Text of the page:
Service Matter – once there is no financial difference and the role is practically identical, why the respondents hesitated themselves to convert the punishment inflicted on the appellant from one of “removal from service which shall not be disqualification for future employment” to “compulsory retirement.” The only aspect is the nature of punishment which appears to tar the appellant more than the other two officers without any financial implication for the respondent-Bank.


Hon’ble Mr. Justice Sanjiv Khanna

REPORTABLE
IN THE SUPREME COURT OF INDIA
CIVIL APPELLATE JURISDICTION
CIVIL APPEAL NO. 4037 OF 2019
[Arising out of SLP(C) No.16555 of 2018]
NARESH CHANDRA BHARDWAJ ….APPELLANT
Versus
BANK OF INDIA & ORS. ….RESPONDENTS
J U D G M E N T
SANJAY KISHAN KAUL, J.

  1. Leave granted.
  2. The appellant was employed with respondent No.1/Bank of India
    (for short ‘Bank’) as Scale II Officer when he sanctioned three loans
    while posted at the Lal Bangla Branch of the Bank at Kanpur. The
    appellant was also the recommending authority for two loans at Harsh
    Nagar Branch, once again, at Kanpur. These loans were ultimately
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    classified as Non-Performing Assets (‘NPAs’) and the process of granting
    these loans was scrutinised by the Bank when various procedural
    abnormalities were found, which were likely to cause a loss to the Bank
    of Rs.70.32 lakh.
  3. In pursuance of the disciplinary proceedings initiated the appellant
    was visited with the major penalty of removal from service which shall
    not be disqualification for future employment upon the appellant. The
    endeavour of the appellant to assail the proceedings visiting him with
    these adverse consequences have throughout been unsuccessful including
    vide impugned order dated 25.10.2017.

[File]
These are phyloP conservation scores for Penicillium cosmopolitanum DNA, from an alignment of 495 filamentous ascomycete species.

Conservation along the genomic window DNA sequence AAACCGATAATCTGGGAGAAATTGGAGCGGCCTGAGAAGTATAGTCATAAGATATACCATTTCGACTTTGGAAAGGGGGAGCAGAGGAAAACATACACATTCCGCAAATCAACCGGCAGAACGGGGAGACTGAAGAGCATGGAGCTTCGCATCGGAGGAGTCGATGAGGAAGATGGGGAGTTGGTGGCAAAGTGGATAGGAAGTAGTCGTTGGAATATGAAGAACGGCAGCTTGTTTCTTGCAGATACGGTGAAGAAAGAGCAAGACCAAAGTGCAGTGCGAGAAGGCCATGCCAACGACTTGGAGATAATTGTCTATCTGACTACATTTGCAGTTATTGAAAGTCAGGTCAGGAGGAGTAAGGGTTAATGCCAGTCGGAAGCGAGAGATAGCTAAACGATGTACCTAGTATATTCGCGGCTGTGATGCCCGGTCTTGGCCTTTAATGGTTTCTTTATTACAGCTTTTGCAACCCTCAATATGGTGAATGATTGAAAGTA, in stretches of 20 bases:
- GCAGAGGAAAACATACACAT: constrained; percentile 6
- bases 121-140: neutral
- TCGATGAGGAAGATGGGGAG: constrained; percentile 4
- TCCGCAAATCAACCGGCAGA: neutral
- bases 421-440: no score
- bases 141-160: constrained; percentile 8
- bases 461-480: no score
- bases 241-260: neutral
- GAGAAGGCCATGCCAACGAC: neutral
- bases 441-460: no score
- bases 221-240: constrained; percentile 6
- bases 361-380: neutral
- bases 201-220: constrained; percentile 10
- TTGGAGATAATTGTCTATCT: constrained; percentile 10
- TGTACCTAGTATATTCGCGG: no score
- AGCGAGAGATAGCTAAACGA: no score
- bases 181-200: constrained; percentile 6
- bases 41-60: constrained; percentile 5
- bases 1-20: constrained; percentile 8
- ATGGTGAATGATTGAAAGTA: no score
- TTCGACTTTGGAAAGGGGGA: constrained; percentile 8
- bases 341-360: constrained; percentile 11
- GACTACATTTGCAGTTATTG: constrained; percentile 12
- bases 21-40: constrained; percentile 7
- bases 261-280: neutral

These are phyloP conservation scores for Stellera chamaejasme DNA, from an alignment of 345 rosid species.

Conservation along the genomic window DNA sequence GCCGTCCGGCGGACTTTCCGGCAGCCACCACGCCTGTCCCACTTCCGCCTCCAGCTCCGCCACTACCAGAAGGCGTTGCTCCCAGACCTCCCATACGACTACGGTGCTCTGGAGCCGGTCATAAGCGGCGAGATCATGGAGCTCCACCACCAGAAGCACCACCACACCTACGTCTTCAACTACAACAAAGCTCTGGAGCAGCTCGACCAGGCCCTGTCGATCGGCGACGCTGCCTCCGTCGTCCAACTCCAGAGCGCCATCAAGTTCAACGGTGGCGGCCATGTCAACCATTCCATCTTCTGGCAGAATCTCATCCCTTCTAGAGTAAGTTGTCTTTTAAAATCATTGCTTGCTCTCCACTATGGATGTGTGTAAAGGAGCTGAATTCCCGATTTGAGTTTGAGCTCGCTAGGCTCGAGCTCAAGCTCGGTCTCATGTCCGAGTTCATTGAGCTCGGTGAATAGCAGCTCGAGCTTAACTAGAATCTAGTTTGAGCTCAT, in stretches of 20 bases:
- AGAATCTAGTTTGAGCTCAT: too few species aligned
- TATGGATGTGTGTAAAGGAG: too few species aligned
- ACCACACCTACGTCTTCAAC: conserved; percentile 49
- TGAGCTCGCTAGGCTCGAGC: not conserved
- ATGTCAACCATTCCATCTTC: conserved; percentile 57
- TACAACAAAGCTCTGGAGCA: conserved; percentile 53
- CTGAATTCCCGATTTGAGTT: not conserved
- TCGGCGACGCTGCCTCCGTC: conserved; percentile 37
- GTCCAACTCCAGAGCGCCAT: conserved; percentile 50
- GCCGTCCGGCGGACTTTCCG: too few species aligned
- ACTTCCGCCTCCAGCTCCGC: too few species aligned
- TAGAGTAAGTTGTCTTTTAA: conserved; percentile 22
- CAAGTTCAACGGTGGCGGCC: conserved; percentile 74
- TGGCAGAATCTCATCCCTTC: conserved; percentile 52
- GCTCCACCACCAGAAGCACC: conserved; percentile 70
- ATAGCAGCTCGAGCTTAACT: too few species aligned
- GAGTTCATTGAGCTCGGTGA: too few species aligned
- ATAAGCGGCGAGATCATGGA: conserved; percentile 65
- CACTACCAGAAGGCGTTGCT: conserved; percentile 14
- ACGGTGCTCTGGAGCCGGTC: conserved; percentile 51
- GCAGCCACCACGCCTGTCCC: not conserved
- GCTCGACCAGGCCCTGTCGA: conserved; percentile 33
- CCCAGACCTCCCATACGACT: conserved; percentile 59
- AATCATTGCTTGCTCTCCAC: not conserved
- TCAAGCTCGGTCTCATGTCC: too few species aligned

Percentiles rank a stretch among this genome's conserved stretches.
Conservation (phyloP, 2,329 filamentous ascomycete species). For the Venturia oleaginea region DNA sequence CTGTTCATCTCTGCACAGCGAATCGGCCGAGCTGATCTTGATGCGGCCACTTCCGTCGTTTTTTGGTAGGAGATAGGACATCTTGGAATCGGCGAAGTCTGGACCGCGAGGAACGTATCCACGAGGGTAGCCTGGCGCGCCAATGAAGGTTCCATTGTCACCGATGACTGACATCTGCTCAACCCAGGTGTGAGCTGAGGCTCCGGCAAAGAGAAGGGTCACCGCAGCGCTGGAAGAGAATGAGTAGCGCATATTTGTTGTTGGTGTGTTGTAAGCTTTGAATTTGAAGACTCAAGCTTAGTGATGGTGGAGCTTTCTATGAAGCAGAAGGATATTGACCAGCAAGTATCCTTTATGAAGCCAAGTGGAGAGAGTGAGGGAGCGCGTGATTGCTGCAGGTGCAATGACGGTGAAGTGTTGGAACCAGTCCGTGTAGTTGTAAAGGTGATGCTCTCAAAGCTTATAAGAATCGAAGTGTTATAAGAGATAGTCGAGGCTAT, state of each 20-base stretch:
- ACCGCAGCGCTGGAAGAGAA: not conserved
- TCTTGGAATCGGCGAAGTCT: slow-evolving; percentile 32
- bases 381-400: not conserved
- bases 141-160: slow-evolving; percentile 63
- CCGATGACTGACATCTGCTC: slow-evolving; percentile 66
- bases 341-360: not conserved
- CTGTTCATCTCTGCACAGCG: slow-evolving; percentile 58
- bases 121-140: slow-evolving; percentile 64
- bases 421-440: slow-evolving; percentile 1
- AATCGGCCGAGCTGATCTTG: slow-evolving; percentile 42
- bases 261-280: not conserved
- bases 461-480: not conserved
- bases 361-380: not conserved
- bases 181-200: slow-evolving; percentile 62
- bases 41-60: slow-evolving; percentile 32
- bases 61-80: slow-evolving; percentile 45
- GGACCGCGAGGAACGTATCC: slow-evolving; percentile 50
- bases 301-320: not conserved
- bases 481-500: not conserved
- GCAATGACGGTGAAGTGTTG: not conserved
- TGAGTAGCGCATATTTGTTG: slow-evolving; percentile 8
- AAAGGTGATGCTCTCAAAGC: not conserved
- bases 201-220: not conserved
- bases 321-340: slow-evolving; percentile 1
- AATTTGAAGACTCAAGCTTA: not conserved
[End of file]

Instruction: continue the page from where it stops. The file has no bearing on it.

4. On 4.7.2018 the only aspect which persuaded this Court to issue
    notice was with respect to the quantum of penalty. This was on the basis
    of the submission advanced by learned counsel for the appellant that
    there were two other cases of officers, one Mr. R.K. Mishra and other Mr.
    V.K. Srivastava where also similar losses had been caused on account of
    the same party and they had been visited with the punishment of
    compulsory retirement. In effect the appellant sought that on parity he
    should be also visited only with the punishment of compulsory
    retirement.
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  5. On the respondents entering appearance, learned counsel for the
    respondent sought to obtain instructions whether the punishment could be
    so altered to compulsory retirement on parity with the other two
    delinquent employees. A counter affidavit has been filed in this behalf
    which opposes the request made on behalf of the appellant. That is the
    limited contour of controversy we have to examine in the present case.
  6. It is trite to say that the domain of the courts on the issue of
    quantum of punishment is very limited. It is the disciplinary authority or
    the appellate authority, which decides the nature of punishment keeping
    in mind the seriousness of the misconduct committed. This would not
    imply that if the punishment is so disproportionate that it shocks the
    conscience of the court the courts are denuded of the authority to
    interfere with the same. Normally even in such cases it may be
    appropriate to remit the matter back for consideration by the
    disciplinary/appellate authority. However, one other cause for
    interference can be where the plea raised is of parity in punishment but
    then the pre-requisite would be that the parity has to be in the nature of
    charges made and held against the delinquent employee and the conduct
    of the employee post the incident. It is the latter aspect which is sought
    3
    to be advanced by learned counsel for the appellant by relying upon the
    judgment in Rajendra Yadav v. State of Madhya Pradesh & Ors.1
    On
    this very aspect learned counsel for the respondents drew out attention to
    a subsequent judgment in Lucknow Kshetriya Gramin Bank (Now
    Allahabad, Uttar Pradesh Gramin Bank) & Anr. v. Rajendra Singh2
    which had taken note of the earlier judgment referred to aforesaid.